- Designer: Richard Garfield
- Art: Paul Mafayon
- Publisher: Iello
- Players: 2 – 6
- Ages: 8 and Up
- Time: 30 Minutes
- Times Played: > 10 (On Review Copy from Publisher)
Publisher Iello released a special “Dark Edition” earlier this year. Hailed a collector’s edition, the game features new, darker artwork, upgraded components, and even a new gameplay mechanism, the wickedness gauge.
I’m a King of Tokyo fan, so I was excited to try out the new edition. And though I’m skeptical about the new mechanism, It has rekindled my love of the game and been a big hit with my family.
King of Tokyo is a dice game for 2-6 players, where each player assumes the role of a monster trying to invade Tokyo. The game is a cross between Yahtzee — there’s a heavy element of rolling dice for sets — mixed with that king-of-the-hill game you probably played on the playground as a child.
On a player’s turn, he or she roles 6 dice. The dice have six sides — a 1 symbol, a 2 symbol, a 3 symbol, an energy symbol, a wound symbol, and a heart symbol — and players are often trying to collect sets of the symbols. A player can roll up to three times, giving the game its famous comparison to Yahtzee.
If players get at least three of a given number, they get that many victory points, also earning an extra victory point for each additional dice showing that number. The new mechanic for this version is the wickedness gauge, which is triggered by sets of the numbers. If players collect on 1s or 2s, they go up on the wickedness gauge 2 or 1 spaces, respectively. The wickedness gauge allows players to earn tiles at set intervals — spaces 3, 6, and 10 — and those tiles give players special powers for the duration of the game. For example, one tile lets you steal victory points from monsters you attack (level 3), one gives you a victory point per turn (level 6), and another doubles all of your wound symbols (level 10). There are several of these in each stack, and they’re double-sided for increased replayability. You simply choose a side to put in the game.
The wound symbol is used to attack other players: if they are in Tokyo, they attack everybody outside of it, or if they are outside, they attack everybody inside. Players take damage when attacked, and if their life drops to 0, they are eliminated from the game. But players can also heal! The hearts on their roll give them back health, unless they’re in Tokyo, in which case they can’t heal.
The last symbol in the game is the energy symbol. Players can accumulate energy charges — they can take tokens that last round-to-round — and use it to buy special power cards. These cards have a variety of powers — everything from bonus attack points, to boosts of health — and some have an immediate effect, while others last the duration of the game.
A good portion of the game revolves around whether to be in Tokyo. If Tokyo is empty on your turn, you must enter, earning one point for doing so. If you’re still in Tokyo at the start of your next turn, you earn an additional two points. If you’re attacked while in Tokyo, you can leave, which will force your opponent in. In 5 and 6 player games, a monster is also in Tokyo Bay, which works similar to Tokyo.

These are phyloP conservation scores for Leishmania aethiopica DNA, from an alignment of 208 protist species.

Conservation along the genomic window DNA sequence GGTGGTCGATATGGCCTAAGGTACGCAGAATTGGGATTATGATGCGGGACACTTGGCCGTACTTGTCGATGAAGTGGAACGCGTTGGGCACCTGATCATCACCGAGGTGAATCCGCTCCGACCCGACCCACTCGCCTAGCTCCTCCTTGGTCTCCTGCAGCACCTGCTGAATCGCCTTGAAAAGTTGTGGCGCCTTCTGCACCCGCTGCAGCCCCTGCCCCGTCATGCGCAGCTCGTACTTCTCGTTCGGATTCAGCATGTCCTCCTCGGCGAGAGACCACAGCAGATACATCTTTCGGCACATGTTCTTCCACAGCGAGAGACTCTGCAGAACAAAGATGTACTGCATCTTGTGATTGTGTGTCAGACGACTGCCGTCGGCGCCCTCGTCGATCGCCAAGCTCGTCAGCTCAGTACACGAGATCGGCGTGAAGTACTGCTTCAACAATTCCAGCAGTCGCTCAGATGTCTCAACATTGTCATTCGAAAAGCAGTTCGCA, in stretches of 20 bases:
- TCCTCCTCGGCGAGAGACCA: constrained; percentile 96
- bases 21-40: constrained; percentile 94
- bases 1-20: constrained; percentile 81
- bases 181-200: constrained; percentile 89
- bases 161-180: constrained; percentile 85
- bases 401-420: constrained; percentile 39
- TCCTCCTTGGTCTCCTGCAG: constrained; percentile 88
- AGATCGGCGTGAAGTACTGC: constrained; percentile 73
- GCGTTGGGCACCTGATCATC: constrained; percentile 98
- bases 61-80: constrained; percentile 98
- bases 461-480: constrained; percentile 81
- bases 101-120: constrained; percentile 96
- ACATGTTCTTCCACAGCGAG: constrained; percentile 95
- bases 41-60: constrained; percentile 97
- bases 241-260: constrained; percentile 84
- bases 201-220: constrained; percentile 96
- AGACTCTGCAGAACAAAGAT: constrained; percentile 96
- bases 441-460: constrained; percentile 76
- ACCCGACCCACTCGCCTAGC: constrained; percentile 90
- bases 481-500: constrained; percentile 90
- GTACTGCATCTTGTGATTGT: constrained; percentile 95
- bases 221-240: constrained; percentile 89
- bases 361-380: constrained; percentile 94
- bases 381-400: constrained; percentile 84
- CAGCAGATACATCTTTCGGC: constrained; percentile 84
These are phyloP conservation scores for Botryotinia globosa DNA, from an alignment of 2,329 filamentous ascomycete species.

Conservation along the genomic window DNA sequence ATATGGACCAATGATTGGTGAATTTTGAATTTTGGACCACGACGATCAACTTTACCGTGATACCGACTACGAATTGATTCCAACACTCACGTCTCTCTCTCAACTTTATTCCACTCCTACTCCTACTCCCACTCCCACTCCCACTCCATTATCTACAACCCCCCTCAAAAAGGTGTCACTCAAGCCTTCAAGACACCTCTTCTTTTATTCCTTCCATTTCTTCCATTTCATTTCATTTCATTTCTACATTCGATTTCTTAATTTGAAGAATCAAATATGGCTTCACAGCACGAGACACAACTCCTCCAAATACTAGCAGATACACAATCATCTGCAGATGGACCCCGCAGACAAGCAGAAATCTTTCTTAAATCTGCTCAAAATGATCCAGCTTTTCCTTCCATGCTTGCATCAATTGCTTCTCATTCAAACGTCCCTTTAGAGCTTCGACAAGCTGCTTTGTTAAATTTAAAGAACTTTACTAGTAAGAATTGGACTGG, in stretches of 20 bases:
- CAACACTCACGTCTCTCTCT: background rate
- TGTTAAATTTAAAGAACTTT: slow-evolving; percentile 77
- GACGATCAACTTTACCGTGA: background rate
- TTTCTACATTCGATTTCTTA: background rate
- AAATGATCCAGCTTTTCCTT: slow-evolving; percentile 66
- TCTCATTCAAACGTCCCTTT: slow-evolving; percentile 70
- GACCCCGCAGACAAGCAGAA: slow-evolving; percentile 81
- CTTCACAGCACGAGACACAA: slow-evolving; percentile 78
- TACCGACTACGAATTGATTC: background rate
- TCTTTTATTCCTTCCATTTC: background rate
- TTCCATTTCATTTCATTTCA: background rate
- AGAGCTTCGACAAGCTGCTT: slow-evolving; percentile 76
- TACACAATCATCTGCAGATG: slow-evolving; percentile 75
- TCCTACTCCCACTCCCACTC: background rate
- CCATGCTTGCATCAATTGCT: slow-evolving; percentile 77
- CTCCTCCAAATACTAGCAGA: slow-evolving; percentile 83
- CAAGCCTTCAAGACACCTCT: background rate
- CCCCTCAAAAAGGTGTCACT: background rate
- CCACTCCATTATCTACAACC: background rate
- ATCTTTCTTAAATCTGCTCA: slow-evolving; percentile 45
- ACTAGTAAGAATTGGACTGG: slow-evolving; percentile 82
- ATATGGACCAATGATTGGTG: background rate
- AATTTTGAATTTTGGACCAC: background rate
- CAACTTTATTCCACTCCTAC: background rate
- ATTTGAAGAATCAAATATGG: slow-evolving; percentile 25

A player wins if they earn 20 victory points, or if they’re the last monster standing, although certain in-game tiles and cards can modify this.
My Thoughts on the Game
I’ve long loved King of Tokyo, and this Richard Garfield classic is now a signature gateway game in the hobby. King of Tokyo is easy-to-learn, can be played by gamers and non-gamers alike, and has tense and engaging gameplay that naturally leads to laugh-out-loud moments and high fives around the table. The game works at a wide range of player counts, plus a wide range of ages.
But I’d like to use this review to comment on the Dark Edition specifically. This is indeed a collector’s version of the game, with enhanced components and cool new features. The new artwork by Paul Mafayon is gorgeous — the box is eye-popping with its accents and evocative cover — and the new bits (especially the translucent dice and energy charges) look fantastic.
Iello always publishes games with striking art and attention to detail, and the Dark Edition is one of their more impressive products. The energy cards have new art. The tokens for tracking wickedness are tied to each of the six monsters. The player boards — as always — are well produced. The game board is well designed. The rulebook is clear.
When this first arrived, I fell in love with King of Tokyo all over.
The only disappointment is the new mechanism. The wickedness gauge seems like a good idea — it gives an extra reward for going after 1s and 2s — but overall I suspect the tiles lack balance. The energy cards are balanced by different prices, but the wickedness concept does not have that: the tiles are simply sorted into three stacks. After a few plays, I noticed my groups — both of them — rushing for the same wickedness tile (assuming it was in play). It is called “Final Roar” and it is available at Level 3 of the wickedness gauge. It says, “If you are eliminated from the game with 16 victory points or more, you win the game instead.” It might just be the way my groups play — we tend to really attack, attack, attack — but everybody now rushes for this tile, and the person who gets it seems to win often since you can’t attack them when they get to high numbers of victory points. The tile seems overpowered, and the fact that two independent groups came to that conclusion strikes me as evidence of that fact. Of course, you can just play without that tile, which fixes the problem.
Overall, if you are a fan of King of Tokyo, this is worth checking out. It does feel like a collector’s version of King of Tokyo, and you and your group will have dice-chucking fun with this fresh twist on a modern classic.
Ratings from the Opinionated Gamers
- I love it! Chris Wray, Talia Rosen
- I like it.
- Not for me…